Syllabus: Medieval Warfare in Fact and Film (Burkholder)

History 396: Medieval Warfare in Fact & Film, Winter Term 2004

Professor: Pete Burkholder

Hollywood abounds in ostensibly “historical” films. Warfare is a perennial favorite theme, with the Middle Ages featuring prominently among the public’s fare of choice. Some of these films are based, at least loosely, on actual events and/or personages, while others are best classified as “medievalism.” For better or for worse, a good portion of the public’s knowledge about medieval warfare derives solely from its depiction on the silver screen. This always begs a number of questions: How realistic are such films? Do they depart from “the facts,” and if so, why? What are the pros and cons of telling medieval military history by way of film?

As we will see, such terms as “realism” and “accuracy” are very elusive. In this course, we’ll examine Hollywood portrayals of medieval warfare and compare these against (a) sources from the period, and (b) modern historical scholarship. In so doing, we’ll consider the strengths and weaknesses of film as a medium for disseminating history.

This course operates under two guiding principles. If kept in mind, then Hollywood’s seemingly “illogical” approach to medieval warfare will probably make a great deal more sense. First, Hollywood is ultimately in the money-making business. Second, films, as well as other forms of art, usually have a modern message, and typically say much more about the societies that produce them than they do about the subject matter portrayed. Thus, we need to keep in mind the historical context not only of the subject matter, but of the society producing the film.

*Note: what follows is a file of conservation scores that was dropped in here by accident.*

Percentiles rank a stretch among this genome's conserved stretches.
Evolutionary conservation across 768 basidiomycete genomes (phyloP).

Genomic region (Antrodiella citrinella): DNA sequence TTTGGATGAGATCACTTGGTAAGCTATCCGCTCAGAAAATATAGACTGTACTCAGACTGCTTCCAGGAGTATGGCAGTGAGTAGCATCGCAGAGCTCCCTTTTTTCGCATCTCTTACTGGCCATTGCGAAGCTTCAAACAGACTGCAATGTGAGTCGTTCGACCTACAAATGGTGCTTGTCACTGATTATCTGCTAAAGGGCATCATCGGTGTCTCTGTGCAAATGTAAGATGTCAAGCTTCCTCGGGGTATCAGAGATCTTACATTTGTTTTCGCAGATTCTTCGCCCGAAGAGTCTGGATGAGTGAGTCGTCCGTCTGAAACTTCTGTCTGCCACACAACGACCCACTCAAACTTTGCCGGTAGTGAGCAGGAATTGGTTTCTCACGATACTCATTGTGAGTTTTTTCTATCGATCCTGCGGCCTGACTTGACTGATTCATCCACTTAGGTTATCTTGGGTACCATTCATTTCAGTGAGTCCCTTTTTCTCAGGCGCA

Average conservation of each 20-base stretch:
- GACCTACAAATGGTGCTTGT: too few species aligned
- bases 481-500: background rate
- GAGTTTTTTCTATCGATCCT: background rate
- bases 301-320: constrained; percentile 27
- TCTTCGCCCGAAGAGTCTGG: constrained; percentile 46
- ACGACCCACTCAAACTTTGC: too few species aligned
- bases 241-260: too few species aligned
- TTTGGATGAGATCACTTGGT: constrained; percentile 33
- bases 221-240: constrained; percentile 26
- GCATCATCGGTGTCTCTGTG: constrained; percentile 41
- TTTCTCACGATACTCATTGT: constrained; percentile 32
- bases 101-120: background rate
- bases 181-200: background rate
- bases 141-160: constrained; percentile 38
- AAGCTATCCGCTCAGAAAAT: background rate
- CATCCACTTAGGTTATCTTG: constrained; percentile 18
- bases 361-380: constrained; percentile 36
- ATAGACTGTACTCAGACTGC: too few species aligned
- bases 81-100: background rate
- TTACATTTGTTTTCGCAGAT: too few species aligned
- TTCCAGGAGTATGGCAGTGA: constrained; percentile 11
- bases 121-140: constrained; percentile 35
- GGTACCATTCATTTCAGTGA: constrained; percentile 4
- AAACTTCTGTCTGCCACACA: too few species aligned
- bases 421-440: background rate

Course Procedures

It is not my plan to do a great deal of lecturing in this course. Rather, students will be responsible for informally presenting on assigned readings, and for demonstrating their relevance to the films we view. These presentations will form a significant component of students’ course grade. Hopefully, the course will mostly consist of discussions based on where students’ interests lie and where the readings and films take us.

Since this class only meets four times, and since the class size is small, your attendance and participation are absolutely crucial. The grading scheme is as follows:

Class participation (includes preparation for class meetings, engagement in discussions, and informal presentations)


Class paper (due no later than noon, January 16)


For the class paper, students will write about 5-7 double-spaced pages (about 1200-1800 words) on a topic of their choosing. I will also provide suggestions for paper topics. Students should pay very close attention to their writing mechanics (e.g., spelling, grammar), since mechanical problems will result in deductions. The paper can be slid under my office door or e-mailed to me as an attachment, no later than noon, January 16. Papers will lose a full letter grade for each day they are late.


Readings marked by an asterisk (*) are required, and we will discuss them. Other readings will be assigned during class, and students will make informal presentations on these readings.

Background Reading

Students should pick up a copy of Lynn Hunt, The Making of the West: Peoples and Cultures (2001), at Instructional Resources (in the UW-Stout library). This can be checked out, free of charge.

General Resources


  • Ø       Carnes, Mark, ed., Past Imperfect: History According to the Movies  (1996)
  • Ø        Driver, Martha, “Writing About Medieval Movies: Authenticity and History,” Film and History 29:1-2 (1999), 5-7
  • Ø        Film and History (Journal of, serial publication)
  • Ø        *Halsall, Paul, “Thinking About Historical Film”
  • Ø        Internet Movie Database (provides raw facts about films, production notes, credits, etc.)
  • Ø        Lindley, Arthur, “The Ahistoricism of Medieval Film”
  • Ø        Roquemore, Joseph, History Goes to the Movies (1999)
  • Ø        Toplin, Robert, Reel History: In Defense of Hollywood (2002)
  • Ø        Williams, David John, “Looking at the Middle Ages in the Cinema: An Overview,” Film and History 29:1-2 (1999), 8-19
  • Ø        Williams, David John, “Medieval Movies: A Filmography,” Film and History 29:1-2 (1999), 20-32 (a list of just about every medieval film made between the years 1898-1996)

Medieval Warfare

Ø       Bachrach, Bernard, “Caballus et Caballarius in Medieval Warfare,” in The Study of Chivalry: Resources and Approaches (1988)


Ø        Bachrach, Bernard, “Medieval Siege Warfare: A Reconnaissance,” The Journal of Military History 58 (1994)


Ø        Bradbury, Jim, The Medieval Archer (1985)